3

Please excuse the poor example/analogy, I'm only interested in the code sample.

I have a Dinner_Chair class (inherited from Chair class). It is as follows.

Dinner_Chair = class(Chair)
    Private
      theUser: Person;

    Public
      Dinner_Chair()
      {
            Back = new Back();
            Seat = new Seat();
      }
End

I also have a simple Person class, that as you can see, is associated with the Dinner_Chair class.

My question is this. Because the Person class is not instantiated in the Dinner_Chair class, is this an example of aggregation?

This is to consolidate my understanding of entry level OOP relationships.

2

In code terms it could be aggregation but not necessarily. In the real world of dining chairs and people/diners, the relationship isn't aggregation because both objects can exist independently of each other.

The differentiation with regards to the code sample is whether a Dinner_Chair is a valid object without a Person.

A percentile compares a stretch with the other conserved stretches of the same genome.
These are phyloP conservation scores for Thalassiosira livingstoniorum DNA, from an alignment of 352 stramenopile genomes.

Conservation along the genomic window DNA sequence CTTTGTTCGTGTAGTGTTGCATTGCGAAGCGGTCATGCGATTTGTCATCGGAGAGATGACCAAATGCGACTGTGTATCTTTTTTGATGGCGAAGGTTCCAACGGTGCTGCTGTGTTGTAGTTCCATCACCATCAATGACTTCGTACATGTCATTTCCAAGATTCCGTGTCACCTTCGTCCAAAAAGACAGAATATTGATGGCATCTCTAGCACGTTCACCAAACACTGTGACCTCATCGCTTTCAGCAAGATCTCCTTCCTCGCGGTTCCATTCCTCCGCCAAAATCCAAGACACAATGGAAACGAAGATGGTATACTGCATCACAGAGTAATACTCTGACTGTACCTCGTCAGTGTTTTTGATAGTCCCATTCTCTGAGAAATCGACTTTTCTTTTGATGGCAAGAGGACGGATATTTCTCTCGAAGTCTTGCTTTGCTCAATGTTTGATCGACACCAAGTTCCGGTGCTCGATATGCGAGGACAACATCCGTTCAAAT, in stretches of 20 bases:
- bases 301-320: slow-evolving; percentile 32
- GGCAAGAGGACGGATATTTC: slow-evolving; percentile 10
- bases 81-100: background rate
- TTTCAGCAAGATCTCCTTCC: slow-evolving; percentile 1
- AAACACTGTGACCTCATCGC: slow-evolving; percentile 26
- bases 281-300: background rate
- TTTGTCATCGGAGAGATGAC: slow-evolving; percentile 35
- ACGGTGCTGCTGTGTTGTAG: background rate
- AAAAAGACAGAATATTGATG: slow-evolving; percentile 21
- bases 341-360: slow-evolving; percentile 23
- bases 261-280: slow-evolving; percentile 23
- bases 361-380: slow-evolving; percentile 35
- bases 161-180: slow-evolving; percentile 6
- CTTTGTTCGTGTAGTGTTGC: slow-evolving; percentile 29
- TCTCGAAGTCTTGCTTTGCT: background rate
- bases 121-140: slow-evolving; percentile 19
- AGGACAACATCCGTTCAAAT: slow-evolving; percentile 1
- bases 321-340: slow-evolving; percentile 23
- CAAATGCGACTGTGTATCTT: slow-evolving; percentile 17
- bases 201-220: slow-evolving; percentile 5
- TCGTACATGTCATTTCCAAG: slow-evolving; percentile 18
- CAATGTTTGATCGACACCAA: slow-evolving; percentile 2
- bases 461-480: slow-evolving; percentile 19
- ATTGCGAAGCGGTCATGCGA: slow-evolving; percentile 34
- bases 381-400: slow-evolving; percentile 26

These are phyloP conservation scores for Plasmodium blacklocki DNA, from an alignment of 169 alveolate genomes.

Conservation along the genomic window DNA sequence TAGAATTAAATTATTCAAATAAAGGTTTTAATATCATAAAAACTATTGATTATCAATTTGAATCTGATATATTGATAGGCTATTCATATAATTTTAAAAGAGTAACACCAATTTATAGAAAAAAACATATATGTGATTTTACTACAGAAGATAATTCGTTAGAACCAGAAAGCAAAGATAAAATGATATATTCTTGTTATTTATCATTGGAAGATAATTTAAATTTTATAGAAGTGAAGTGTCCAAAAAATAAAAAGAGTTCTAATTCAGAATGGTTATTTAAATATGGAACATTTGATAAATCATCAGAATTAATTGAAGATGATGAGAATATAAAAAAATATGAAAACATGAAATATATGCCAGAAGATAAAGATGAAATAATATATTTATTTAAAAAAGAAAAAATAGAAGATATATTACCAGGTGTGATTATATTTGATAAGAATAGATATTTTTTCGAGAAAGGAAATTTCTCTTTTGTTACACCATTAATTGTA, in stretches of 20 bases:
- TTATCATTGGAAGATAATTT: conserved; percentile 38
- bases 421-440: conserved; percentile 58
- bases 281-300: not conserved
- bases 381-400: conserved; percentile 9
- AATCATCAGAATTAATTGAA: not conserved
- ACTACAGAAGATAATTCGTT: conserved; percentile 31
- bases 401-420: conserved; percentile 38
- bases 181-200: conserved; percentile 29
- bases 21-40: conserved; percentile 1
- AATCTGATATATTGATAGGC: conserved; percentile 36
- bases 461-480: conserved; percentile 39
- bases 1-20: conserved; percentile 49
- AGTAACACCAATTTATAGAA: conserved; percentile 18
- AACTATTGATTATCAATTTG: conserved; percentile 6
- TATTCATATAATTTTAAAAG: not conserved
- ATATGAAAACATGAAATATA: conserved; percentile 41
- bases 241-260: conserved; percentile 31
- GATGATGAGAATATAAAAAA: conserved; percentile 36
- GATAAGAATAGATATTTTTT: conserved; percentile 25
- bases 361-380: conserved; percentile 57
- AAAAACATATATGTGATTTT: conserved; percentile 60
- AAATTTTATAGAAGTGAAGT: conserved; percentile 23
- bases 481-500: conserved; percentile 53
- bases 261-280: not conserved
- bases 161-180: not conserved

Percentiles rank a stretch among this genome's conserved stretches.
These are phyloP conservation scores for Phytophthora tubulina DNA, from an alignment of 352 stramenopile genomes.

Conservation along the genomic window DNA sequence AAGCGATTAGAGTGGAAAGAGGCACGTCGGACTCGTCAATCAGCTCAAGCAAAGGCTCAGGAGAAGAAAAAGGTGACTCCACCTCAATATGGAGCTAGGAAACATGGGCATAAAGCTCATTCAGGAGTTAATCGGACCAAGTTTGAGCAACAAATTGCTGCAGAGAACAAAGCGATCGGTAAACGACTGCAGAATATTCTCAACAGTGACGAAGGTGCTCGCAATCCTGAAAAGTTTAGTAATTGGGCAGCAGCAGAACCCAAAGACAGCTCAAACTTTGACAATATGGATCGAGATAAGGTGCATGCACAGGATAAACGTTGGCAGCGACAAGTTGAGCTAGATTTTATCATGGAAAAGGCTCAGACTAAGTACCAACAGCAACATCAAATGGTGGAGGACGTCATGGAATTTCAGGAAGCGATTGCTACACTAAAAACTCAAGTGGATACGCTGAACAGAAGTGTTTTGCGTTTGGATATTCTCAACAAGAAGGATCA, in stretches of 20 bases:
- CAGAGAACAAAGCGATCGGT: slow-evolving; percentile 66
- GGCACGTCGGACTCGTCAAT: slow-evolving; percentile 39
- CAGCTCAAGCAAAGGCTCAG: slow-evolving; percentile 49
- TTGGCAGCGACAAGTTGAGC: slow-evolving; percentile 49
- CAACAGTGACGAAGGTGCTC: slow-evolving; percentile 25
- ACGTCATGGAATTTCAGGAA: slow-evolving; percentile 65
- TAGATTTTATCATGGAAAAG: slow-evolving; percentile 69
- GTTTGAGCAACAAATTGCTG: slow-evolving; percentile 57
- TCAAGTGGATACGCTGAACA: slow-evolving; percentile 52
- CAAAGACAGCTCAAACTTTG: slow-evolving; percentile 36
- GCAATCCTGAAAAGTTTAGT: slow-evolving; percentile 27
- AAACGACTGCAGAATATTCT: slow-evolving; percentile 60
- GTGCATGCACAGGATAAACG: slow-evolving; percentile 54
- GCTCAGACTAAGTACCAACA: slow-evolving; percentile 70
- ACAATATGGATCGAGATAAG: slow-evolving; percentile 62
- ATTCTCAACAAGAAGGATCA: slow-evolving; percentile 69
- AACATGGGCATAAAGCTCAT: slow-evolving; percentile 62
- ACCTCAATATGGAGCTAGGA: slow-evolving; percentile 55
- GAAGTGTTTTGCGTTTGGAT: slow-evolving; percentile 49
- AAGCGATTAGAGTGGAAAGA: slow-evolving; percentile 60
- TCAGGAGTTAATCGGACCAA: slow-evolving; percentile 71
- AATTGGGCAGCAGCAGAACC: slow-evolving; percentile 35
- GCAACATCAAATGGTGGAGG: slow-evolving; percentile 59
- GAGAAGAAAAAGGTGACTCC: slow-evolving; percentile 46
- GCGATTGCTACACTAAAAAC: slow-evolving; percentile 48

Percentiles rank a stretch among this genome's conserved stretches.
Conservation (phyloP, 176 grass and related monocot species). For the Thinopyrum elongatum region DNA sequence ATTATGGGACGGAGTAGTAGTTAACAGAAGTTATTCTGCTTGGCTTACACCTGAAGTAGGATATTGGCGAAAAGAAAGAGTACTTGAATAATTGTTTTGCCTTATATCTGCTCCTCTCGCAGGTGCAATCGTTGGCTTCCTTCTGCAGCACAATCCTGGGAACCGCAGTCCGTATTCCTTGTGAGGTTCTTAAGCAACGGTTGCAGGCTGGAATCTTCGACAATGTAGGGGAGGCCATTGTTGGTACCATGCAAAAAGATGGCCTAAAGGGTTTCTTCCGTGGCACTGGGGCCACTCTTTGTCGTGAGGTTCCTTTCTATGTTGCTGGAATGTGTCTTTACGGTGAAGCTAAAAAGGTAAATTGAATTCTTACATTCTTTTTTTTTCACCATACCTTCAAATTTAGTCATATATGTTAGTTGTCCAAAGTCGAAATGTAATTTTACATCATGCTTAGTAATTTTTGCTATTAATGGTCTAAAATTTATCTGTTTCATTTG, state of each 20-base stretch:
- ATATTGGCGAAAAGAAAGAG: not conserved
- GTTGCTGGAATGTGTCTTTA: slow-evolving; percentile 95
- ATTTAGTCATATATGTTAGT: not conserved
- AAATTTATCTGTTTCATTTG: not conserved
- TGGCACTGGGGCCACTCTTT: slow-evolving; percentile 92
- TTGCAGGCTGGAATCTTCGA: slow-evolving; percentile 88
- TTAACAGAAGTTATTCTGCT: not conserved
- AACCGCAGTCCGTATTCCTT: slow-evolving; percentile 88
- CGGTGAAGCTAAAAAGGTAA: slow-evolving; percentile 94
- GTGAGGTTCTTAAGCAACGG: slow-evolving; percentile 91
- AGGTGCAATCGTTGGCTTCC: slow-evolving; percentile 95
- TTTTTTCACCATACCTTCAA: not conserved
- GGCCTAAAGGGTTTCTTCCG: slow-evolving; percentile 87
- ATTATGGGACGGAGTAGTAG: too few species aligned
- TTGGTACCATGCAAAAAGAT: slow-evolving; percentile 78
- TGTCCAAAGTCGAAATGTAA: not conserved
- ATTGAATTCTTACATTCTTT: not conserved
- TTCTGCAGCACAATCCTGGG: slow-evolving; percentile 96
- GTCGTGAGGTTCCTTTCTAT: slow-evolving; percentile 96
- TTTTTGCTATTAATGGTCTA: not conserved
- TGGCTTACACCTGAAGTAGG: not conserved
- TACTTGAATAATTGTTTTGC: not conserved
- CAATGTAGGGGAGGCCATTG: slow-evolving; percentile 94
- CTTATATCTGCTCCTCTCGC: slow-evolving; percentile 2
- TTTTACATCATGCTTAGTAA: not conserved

Aggregation implies the Person is a required dependency of Dinner_Chair - i.e. Dinner_Chair isn't valid without a Person.

Association implies the Person is an optional dependency of Dinner_Chair - i.e. Dinner_Chair is valid without a Person.

|improve this answer|||||
  • Interesting. I missed that 'key' idea you've highlighted! Excellent. In my code sample, it supposes there must be a person associated with the dinner_chair, that is, upon dinner_chair instantiation. Because I have a separate Person class - and I may instantiate a new Person object at will - I guess this infers that it must be aggregation. Yes, this is not realistic, but I can see now that the dinner_chair requires a person, before it can be instantiated. – user3396486 Mar 14 '17 at 15:16

Your Answer

By clicking “Post Your Answer”, you agree to our terms of service, privacy policy and cookie policy

Not the answer you're looking for? Browse other questions tagged or ask your own question.